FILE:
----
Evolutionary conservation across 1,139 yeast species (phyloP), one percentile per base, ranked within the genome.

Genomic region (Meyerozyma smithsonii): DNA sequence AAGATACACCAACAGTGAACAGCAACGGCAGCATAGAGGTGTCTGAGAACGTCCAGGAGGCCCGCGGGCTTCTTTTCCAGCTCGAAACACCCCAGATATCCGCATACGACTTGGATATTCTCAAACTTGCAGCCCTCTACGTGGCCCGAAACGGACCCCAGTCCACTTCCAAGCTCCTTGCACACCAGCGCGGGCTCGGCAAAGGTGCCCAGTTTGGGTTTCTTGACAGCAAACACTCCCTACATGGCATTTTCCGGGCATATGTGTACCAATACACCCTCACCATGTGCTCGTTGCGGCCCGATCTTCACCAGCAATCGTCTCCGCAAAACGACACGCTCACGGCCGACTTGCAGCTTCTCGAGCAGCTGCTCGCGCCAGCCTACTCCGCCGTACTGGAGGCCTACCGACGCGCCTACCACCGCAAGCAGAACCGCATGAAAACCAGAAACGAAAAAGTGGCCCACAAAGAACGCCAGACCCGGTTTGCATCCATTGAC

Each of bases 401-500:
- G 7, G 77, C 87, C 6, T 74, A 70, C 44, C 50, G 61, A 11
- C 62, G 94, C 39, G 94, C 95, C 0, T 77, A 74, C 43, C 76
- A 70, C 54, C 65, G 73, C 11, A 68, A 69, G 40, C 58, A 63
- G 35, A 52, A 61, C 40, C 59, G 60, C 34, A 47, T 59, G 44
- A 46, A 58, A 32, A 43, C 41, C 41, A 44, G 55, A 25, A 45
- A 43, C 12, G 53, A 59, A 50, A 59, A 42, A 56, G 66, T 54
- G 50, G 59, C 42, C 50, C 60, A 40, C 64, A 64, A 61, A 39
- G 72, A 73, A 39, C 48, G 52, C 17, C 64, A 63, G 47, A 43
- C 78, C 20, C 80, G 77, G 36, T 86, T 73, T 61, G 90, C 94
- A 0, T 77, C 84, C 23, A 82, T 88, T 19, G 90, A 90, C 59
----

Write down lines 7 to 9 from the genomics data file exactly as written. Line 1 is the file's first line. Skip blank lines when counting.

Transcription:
- G 35, A 52, A 61, C 40, C 59, G 60, C 34, A 47, T 59, G 44
- A 46, A 58, A 32, A 43, C 41, C 41, A 44, G 55, A 25, A 45
- A 43, C 12, G 53, A 59, A 50, A 59, A 42, A 56, G 66, T 54